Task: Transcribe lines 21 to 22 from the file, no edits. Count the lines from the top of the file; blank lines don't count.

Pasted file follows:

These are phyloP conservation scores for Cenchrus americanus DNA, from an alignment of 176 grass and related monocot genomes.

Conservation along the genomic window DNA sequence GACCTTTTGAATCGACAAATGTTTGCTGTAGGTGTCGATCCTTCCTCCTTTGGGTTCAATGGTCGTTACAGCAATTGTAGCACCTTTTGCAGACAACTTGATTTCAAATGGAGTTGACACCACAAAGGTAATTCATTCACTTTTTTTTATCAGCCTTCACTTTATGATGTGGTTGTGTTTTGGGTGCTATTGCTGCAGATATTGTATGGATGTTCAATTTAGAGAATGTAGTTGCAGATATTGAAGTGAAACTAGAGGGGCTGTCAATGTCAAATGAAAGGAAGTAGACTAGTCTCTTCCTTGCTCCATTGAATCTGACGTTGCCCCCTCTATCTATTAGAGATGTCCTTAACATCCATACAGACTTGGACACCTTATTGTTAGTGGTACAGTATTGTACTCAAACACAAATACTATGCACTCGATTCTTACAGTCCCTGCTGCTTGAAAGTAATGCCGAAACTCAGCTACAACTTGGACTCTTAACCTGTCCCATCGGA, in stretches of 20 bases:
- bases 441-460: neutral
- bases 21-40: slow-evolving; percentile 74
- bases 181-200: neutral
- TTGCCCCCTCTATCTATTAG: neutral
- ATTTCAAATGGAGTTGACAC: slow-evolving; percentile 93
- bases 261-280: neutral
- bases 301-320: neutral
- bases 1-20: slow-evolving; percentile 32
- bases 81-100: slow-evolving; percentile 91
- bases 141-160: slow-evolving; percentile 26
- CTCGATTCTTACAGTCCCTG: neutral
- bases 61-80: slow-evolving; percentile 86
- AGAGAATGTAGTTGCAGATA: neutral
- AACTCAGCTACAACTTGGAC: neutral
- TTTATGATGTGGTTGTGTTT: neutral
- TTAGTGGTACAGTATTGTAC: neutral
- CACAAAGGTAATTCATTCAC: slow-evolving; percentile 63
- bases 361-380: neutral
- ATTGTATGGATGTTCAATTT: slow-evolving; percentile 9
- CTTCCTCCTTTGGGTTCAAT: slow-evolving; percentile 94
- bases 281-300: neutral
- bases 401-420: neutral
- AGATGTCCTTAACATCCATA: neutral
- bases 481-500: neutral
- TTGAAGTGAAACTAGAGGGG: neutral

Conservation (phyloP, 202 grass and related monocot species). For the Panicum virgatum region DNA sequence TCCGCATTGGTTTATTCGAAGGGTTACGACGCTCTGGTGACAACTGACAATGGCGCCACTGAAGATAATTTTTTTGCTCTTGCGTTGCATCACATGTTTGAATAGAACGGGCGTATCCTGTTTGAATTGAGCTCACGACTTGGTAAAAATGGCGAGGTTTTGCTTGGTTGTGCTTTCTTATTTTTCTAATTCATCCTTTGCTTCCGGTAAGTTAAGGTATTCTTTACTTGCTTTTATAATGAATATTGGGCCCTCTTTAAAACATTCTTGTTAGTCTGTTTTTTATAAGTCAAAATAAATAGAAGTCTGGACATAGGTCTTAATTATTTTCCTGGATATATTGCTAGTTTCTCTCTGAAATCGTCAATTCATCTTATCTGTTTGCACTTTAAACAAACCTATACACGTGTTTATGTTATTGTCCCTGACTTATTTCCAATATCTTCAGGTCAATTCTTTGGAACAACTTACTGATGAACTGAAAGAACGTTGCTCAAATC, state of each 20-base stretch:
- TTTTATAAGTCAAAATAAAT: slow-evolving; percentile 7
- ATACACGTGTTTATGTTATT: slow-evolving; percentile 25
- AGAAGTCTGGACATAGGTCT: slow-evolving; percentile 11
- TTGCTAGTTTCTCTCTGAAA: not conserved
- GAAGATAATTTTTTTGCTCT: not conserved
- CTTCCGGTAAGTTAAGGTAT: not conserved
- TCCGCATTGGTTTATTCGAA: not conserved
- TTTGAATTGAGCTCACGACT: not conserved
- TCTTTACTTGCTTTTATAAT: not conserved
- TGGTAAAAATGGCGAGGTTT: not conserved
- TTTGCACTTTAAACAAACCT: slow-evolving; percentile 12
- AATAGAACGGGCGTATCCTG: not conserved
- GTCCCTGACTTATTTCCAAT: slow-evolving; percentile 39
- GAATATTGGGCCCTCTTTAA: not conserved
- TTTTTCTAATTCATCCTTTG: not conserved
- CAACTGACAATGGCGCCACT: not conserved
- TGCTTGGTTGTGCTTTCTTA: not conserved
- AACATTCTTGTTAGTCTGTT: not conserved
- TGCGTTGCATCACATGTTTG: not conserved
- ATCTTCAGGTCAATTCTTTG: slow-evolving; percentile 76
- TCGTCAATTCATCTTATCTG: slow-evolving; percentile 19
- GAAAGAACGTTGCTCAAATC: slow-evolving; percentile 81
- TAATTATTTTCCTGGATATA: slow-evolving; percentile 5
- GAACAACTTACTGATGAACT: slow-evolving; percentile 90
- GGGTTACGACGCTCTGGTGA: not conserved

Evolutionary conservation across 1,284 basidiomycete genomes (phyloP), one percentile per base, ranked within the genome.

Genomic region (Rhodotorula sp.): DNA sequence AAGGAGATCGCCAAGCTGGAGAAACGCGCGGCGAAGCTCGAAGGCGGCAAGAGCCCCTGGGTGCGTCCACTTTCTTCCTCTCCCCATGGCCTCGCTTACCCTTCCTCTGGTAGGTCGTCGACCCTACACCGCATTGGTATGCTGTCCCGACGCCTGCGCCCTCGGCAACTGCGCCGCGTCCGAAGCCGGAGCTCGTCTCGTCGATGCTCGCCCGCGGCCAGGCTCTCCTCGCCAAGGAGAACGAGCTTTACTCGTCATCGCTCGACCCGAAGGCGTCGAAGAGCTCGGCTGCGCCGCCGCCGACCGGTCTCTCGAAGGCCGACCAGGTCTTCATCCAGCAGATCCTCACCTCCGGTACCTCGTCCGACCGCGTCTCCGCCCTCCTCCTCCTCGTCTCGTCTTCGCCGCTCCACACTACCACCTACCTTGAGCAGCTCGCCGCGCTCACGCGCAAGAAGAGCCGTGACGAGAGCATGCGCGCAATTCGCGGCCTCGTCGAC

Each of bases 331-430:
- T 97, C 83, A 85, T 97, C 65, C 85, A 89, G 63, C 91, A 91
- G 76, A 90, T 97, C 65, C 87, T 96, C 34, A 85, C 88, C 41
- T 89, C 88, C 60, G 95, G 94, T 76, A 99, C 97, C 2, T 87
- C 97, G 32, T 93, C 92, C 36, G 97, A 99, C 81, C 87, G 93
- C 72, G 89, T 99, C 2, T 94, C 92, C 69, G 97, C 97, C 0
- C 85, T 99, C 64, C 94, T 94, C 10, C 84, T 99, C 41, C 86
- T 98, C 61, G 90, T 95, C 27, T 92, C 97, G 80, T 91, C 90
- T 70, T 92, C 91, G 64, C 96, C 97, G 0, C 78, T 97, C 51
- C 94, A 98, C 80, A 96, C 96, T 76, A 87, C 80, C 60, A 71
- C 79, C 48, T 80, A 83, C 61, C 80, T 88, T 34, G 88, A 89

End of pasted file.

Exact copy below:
- ATTGTATGGATGTTCAATTT: slow-evolving; percentile 9
- CTTCCTCCTTTGGGTTCAAT: slow-evolving; percentile 94